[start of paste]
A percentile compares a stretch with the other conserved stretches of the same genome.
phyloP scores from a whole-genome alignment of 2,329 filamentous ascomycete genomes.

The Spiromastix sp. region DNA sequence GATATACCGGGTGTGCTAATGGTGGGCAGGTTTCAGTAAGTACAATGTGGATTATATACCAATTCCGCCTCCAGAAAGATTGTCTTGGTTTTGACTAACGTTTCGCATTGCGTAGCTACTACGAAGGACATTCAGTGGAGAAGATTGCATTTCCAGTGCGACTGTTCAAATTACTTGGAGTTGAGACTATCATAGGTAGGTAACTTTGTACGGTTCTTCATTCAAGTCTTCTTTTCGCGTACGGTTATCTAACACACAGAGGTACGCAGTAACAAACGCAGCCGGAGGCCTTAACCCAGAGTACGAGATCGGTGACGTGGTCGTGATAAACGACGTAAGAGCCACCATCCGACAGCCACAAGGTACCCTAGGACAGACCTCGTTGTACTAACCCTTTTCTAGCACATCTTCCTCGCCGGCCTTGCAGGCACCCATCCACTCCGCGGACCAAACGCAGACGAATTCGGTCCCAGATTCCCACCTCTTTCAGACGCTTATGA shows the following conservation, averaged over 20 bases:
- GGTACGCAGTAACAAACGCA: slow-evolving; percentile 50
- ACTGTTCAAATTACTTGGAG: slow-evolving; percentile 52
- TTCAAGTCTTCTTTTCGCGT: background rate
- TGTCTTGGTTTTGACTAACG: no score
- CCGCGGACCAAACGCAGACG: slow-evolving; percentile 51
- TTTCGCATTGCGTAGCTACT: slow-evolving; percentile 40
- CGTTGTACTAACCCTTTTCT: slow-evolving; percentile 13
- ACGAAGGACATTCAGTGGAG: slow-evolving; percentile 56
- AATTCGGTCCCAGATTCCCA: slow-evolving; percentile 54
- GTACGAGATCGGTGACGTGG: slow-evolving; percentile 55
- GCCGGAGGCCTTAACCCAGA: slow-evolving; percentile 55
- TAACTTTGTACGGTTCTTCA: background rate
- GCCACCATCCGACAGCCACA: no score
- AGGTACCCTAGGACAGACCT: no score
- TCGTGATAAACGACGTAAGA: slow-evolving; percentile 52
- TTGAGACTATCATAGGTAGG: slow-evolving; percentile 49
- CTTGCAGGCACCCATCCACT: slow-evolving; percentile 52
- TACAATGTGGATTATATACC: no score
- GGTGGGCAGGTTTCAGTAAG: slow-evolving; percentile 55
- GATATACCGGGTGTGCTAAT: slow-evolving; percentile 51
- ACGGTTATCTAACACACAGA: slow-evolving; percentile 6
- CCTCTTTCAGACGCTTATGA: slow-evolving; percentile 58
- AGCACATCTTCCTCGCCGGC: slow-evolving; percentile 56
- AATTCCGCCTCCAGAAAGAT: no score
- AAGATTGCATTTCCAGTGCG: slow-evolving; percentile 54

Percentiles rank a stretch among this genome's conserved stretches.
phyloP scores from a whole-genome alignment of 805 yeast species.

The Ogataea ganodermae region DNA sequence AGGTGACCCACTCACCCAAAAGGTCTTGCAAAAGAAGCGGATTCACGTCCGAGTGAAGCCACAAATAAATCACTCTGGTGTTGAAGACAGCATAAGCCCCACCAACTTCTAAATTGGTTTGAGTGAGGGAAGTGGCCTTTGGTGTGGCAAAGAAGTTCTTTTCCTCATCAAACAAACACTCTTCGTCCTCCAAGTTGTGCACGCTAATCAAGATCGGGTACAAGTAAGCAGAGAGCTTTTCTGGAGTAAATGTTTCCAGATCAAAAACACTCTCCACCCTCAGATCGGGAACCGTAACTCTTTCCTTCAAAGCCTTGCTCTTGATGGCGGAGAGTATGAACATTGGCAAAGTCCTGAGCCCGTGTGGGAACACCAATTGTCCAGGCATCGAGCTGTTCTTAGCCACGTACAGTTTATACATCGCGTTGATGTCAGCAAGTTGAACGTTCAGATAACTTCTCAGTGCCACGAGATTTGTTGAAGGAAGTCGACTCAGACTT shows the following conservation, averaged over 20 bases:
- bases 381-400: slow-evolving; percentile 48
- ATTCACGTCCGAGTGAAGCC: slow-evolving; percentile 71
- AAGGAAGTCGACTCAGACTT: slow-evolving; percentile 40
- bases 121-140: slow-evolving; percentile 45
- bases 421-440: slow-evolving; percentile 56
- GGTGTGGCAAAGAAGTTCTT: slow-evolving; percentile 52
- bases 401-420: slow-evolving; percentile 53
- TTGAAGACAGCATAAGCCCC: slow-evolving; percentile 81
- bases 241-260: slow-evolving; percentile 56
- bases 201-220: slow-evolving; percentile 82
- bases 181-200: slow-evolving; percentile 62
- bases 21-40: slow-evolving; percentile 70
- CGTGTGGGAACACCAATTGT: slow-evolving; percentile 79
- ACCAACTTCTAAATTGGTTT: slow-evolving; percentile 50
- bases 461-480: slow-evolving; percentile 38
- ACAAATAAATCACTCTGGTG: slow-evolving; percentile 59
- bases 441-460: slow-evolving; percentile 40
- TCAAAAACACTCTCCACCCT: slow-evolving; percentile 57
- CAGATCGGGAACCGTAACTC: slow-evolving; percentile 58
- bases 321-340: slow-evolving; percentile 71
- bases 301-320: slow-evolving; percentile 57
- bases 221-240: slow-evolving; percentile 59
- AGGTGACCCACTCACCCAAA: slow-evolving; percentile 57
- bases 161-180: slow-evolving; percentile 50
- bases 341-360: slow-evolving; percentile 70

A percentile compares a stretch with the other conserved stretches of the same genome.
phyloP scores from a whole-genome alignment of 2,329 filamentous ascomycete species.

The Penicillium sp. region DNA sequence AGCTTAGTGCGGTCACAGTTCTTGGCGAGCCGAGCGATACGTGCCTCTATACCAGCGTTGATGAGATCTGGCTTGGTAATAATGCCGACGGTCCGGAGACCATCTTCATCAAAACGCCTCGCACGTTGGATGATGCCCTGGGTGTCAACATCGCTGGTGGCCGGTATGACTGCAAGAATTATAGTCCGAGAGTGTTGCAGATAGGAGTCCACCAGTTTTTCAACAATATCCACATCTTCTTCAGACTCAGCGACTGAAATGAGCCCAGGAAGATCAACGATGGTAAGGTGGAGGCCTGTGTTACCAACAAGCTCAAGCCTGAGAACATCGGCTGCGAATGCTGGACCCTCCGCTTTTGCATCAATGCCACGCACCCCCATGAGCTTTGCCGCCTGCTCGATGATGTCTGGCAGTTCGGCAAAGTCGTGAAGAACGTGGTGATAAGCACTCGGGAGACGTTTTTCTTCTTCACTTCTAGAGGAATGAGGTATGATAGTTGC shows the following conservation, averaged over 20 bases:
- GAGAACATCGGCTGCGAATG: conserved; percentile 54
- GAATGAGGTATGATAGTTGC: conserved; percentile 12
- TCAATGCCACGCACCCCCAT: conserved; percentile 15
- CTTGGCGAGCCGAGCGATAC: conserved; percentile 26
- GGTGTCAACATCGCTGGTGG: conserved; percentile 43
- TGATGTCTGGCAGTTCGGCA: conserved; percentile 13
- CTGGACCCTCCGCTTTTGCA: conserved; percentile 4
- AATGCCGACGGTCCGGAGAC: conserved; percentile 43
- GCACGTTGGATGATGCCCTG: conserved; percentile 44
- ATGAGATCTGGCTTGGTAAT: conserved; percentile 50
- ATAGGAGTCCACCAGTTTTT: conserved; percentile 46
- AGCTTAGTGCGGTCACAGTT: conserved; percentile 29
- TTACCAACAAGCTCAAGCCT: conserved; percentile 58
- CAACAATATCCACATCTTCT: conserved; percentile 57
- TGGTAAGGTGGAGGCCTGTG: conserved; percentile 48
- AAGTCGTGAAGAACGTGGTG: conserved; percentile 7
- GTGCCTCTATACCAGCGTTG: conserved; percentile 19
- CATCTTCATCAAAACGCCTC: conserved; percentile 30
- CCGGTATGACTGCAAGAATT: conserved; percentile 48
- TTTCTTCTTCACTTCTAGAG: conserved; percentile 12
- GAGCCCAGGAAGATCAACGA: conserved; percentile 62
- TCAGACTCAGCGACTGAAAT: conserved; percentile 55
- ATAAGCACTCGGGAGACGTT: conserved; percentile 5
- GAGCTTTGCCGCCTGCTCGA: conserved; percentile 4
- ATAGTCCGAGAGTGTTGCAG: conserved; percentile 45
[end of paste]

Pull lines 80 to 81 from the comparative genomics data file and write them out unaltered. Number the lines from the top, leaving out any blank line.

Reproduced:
- GAGCCCAGGAAGATCAACGA: conserved; percentile 62
- TCAGACTCAGCGACTGAAAT: conserved; percentile 55